Just as the animal, so will also the social organism survive so much the better in the struggle for existence the more unitary its movements, the stronger the binding forces, the greater the harmony of the parts. But society has no fixed skeleton, which supports the weaker parts, no skin which covers the whole, no circulation of the blood which nourishes all the parts, no heart which regulates it, no brain which makes a unity out of its knowing, its working and its movements. Its unity and harmony, as well as the coherence can only arise from the actions and will of its members. This unitary will will, however, be so much the more assured the more it springs from a strong impulse.
Among species of animals, in whom the social bond becomes a weapon in the struggle for life, this encourages consequently social impulses which in many species and many individuals grow to an extraordinary strength, so that they can overcome the impulse of self preservation and reproduction when they come in conflict with the same.
The commencement of the social impulse we can well look for in the interest which the simple fact of living together in society produces in the individuals for his fellows, to whose society he is accustomed from youth on. On the other hand reproduction and care for the progeny already render longer or shorter relations of a more intimate kind necessary between different individuals of the same species. And just as these relations have formed the starting point for the formation of societies, so could the corresponding impulses easily give the point of departure for the development of the social impulses.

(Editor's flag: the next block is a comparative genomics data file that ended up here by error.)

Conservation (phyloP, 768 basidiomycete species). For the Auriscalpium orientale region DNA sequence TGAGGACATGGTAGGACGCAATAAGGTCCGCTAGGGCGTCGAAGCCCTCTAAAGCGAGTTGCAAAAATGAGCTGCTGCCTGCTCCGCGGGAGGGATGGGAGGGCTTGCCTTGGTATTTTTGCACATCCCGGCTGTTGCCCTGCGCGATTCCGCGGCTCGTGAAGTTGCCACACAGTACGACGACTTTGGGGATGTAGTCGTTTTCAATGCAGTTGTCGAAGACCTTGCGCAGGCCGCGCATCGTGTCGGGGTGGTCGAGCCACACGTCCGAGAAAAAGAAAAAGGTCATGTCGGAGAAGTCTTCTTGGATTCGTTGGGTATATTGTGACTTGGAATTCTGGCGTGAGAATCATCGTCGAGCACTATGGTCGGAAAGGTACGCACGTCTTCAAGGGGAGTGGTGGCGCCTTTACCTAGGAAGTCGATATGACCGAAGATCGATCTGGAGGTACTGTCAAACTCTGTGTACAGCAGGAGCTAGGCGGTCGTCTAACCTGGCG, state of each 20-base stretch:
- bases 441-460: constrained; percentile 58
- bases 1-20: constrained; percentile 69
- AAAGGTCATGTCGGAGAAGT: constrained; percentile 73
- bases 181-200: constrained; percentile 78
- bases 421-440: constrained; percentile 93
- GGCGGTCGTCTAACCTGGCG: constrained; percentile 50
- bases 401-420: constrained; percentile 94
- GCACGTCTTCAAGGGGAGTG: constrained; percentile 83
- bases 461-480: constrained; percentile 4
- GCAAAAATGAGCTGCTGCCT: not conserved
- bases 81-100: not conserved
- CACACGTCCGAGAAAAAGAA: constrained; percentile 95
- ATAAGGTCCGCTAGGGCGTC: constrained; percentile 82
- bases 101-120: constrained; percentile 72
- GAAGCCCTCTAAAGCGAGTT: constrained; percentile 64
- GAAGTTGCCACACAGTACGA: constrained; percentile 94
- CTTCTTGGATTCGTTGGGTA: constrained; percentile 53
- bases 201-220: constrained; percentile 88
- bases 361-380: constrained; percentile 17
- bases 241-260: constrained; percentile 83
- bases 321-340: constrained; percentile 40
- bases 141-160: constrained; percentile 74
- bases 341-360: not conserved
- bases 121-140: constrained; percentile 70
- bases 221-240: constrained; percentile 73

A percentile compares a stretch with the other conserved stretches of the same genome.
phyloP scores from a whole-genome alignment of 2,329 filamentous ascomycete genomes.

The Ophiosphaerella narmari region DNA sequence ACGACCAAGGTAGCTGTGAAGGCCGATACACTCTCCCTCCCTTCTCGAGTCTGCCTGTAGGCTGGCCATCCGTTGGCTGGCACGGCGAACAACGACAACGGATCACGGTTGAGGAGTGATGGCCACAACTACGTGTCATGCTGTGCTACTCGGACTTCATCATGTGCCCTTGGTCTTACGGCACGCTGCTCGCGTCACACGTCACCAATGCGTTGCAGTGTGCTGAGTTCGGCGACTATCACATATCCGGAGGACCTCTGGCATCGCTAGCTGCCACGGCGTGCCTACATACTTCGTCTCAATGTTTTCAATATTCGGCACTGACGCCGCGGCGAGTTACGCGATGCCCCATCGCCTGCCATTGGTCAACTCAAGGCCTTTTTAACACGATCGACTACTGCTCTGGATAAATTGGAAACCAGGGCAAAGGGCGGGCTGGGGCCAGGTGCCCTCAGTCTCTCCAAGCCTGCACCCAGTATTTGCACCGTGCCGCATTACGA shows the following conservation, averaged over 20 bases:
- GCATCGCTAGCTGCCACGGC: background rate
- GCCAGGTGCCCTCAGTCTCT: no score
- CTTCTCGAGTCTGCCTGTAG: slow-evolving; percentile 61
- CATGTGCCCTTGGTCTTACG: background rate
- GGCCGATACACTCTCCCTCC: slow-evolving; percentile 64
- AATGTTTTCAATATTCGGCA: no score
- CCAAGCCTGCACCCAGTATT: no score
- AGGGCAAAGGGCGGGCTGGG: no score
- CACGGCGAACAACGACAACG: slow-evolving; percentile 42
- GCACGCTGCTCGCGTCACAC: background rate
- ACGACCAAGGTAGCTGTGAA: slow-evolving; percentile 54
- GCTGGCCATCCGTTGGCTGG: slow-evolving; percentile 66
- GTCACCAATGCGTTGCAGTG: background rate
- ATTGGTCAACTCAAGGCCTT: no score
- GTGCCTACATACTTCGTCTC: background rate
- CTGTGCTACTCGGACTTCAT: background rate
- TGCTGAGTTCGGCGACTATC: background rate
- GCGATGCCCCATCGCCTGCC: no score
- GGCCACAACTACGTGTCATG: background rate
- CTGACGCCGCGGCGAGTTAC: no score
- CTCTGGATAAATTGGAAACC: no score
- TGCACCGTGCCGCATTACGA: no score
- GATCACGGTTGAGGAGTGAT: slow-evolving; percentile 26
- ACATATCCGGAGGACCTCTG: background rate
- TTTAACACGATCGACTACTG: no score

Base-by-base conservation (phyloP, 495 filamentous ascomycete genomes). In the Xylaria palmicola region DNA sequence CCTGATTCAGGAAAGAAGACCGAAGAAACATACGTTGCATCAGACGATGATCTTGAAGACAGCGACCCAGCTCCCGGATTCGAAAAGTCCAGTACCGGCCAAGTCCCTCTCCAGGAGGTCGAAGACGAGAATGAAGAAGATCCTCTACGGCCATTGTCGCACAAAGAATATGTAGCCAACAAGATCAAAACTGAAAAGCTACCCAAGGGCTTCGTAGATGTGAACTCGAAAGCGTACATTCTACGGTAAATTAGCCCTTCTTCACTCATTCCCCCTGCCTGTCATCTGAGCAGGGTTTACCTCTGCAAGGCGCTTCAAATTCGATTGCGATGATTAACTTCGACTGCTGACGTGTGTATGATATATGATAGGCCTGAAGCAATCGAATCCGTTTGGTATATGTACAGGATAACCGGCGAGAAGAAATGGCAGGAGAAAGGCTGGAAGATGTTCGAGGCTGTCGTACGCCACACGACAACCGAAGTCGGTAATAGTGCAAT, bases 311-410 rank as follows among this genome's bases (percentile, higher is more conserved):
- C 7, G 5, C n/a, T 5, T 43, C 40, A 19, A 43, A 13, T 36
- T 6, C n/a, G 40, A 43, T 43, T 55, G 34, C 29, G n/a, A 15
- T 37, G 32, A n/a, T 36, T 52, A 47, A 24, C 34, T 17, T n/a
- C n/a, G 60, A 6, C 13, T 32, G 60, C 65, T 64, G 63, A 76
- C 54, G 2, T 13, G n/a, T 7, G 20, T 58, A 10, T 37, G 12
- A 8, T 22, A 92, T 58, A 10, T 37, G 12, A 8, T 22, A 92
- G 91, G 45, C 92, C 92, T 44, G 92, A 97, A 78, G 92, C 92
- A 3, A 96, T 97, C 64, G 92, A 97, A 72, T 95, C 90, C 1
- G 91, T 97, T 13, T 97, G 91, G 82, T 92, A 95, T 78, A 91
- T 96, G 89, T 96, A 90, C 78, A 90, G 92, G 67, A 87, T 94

These impulses themselves can vary according to the varying conditions of the various species, but a row of impulses forms the requisite conditions for the growth of any kind of society. In the first place naturally comes altruism, self sacrifice for the whole. Then bravery in the defence of the common interests; fidelity to the community; submission to the will of society; then obedience and discipline; truthfulness to society whose security is endangered or whose energies are wasted when they are misled in any way by false signals. Finally ambition, the sensibility to the praise and blame of society. These all are social impulses which we find expressed already among animal societies, many of them in a high degree.